Through much of the spring we have tried to keep posts focused on plants that are blooming at present, highlighting the diversity and succession of wildflowers, especially those in Shakerag Hollow. I am going to depart from that a bit, honing in on a plant that, while having finished flowering for the year, can still be identified by its distinct leaf shape and a few other salient features. Bloodroot (Sanguinaria canadensis) is one of the showier, more well-known, and recognizable of the early Spring wildflowers, but I couldn’t pass up the opportunity to talk about it (and show off some of the pictures I have taken).
A member of the Poppy Family, Bloodroot is the first to flower in its family (which also contains the Celandine Poppy and Dutchman’s Breeches), and is one of the most refreshing sites of the early Spring, giving hope and indication of warmer weather and more flowers to come. While serving as harbingers of better times on their way, the flowers are extremely delicate and ephemeral, and soon give way to the solitary leaf that marks its persisting presence amidst the brightening carpet of green seeking to soak up all the sunlight possible before the infilling of the canopy above.
While Bloodroot is widely appreciated from a visual aesthetic standpoint, the features that led to the plant’s name and that have made it a widely sought-out element of the Spring flora are more tactile in nature. Anyone who has ever plucked a leaf from its stem, pulled the stem from its base, or dug up the large root residing under the soil’s surface has more than likely discovered where the name “bloodroot” comes from. Suffering from the injury of vegetative part separated from vegetative part, the plant will “bleed,” emitting an orange-red juice that has been used in a wide variety of ways by different people over the course of centuries of human habitation in this region. As could easily be surmised, the vivid color was useful in dyes, applied to both body and fabrics by Native Americans and European Settlers alike. But beyond this aesthetic use, the really interesting use of the plant comes in the way it was traditionally and widely used medicinally.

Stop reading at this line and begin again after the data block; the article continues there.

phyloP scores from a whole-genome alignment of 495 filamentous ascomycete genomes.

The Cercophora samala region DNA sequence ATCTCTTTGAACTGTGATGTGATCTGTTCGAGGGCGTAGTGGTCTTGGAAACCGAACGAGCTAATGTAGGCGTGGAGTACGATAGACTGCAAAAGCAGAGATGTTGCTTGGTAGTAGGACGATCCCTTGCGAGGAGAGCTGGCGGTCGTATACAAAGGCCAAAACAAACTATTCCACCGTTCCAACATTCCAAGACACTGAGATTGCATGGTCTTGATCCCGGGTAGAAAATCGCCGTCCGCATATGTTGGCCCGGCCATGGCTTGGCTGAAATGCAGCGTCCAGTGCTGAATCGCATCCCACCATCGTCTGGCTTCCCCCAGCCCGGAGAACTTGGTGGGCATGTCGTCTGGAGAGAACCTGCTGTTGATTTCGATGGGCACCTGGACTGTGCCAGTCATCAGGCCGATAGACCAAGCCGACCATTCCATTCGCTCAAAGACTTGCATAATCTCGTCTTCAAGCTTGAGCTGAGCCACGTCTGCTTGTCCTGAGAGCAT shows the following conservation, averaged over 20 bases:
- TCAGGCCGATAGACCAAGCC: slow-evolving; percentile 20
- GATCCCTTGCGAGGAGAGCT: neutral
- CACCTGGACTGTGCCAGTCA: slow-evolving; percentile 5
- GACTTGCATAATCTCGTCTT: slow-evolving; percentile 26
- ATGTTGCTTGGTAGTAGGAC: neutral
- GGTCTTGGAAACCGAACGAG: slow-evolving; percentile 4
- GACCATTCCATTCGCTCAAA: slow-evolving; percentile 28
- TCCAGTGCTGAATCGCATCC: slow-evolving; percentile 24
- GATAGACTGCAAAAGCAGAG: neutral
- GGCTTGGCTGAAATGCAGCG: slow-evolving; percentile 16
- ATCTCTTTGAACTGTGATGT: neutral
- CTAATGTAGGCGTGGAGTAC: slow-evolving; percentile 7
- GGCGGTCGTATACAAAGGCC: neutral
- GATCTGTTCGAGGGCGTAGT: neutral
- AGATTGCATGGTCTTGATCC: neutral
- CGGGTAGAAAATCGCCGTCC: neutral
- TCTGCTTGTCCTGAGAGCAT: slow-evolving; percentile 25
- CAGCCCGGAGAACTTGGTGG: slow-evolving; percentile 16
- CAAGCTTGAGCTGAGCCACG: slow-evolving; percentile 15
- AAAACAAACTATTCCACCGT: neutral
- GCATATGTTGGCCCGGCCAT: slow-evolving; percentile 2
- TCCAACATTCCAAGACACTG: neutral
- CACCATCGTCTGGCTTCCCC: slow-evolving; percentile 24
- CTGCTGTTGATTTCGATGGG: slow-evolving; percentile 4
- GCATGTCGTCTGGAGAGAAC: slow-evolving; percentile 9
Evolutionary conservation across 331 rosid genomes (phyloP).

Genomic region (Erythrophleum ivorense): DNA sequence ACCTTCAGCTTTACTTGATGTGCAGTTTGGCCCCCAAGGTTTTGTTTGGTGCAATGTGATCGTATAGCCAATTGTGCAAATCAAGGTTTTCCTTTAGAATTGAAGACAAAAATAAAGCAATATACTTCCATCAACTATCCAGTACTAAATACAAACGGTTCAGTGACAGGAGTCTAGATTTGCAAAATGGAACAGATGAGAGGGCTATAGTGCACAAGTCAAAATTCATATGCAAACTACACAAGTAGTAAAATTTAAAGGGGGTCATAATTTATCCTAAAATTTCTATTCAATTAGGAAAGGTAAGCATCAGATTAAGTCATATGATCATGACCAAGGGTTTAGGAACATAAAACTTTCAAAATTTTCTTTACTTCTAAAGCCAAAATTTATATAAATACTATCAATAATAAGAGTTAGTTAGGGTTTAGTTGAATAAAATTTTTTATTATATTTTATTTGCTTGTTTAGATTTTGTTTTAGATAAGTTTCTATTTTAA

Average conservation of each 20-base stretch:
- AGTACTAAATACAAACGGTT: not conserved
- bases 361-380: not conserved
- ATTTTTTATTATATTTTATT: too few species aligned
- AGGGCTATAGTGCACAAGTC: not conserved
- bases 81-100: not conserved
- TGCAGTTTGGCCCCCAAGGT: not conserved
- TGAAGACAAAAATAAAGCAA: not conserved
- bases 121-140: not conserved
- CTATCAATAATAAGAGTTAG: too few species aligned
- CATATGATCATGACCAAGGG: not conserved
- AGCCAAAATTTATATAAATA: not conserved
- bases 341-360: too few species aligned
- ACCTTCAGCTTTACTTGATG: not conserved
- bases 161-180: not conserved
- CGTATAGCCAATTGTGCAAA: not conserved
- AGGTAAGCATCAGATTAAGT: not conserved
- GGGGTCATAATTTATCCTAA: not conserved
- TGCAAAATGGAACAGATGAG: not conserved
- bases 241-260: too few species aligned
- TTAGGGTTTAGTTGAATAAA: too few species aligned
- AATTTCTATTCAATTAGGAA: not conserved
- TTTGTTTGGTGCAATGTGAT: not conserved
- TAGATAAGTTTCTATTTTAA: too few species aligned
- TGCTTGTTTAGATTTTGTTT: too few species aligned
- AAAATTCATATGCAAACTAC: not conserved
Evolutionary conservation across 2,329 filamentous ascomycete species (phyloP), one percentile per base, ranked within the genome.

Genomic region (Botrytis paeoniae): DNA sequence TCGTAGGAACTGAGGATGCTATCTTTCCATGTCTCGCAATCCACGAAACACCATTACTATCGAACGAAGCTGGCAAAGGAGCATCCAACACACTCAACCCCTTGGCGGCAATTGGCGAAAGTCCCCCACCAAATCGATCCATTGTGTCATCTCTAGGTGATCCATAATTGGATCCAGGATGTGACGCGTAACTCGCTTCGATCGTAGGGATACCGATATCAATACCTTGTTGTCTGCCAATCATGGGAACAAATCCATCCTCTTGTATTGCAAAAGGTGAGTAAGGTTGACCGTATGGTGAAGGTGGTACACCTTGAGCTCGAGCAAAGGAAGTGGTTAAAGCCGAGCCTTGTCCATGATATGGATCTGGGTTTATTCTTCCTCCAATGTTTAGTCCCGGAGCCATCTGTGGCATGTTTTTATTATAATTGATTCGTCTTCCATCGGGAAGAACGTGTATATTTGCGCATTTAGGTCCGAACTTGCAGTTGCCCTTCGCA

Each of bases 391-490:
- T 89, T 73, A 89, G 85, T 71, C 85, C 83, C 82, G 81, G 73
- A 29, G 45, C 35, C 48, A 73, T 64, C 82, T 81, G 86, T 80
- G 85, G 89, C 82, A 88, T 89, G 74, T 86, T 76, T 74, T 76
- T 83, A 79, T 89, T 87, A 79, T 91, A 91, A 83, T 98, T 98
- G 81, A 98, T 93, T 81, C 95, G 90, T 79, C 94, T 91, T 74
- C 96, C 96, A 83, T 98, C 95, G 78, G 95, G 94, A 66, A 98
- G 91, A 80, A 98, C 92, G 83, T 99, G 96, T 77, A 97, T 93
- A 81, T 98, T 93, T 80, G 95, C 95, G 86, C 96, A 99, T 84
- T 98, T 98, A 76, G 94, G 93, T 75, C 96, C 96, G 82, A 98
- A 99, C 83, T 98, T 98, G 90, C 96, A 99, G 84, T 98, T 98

While many wildflowers were used to treat a range of ailments, it is hard to imagine a much wider swath of applications that those of the bloodroot. Used by Native Americans to treat skin ailments like ringworm, by Europeans as a cancer treatment, and more generally as a blood purifier, the plant was also used to treat cramps, stop or induce vomiting, induce abortions, or relieve coughs and sore throats. However the traditional uses do not seem to contain the most common modern use–in mouthwashes and toothpastes–fighting plaque and tooth decay.
While used in medicine for centuries, anyone seeking to give the plant a try must be careful. As with most members of the Poppy family, the compounds present in the “blood” of the bloodroot can be toxic in high doses. And as is the case with most wildflowers, it is best to leave these plants well enough alone, allowing the flowers or even just that distinct leaf to be appreciated by future botanists, hikers, or any passerby who may be moved by the plant’s beauty.
While the flowers have since run their course, as you weave your way through the rich cove forests of the area, especially our beloved Shakerag Hollow, take the time to note the single leaves that are reminders of the flowers that were and the centuries of people using the forest, entering into relationships of dependency upon the plants that comprise our regional flora.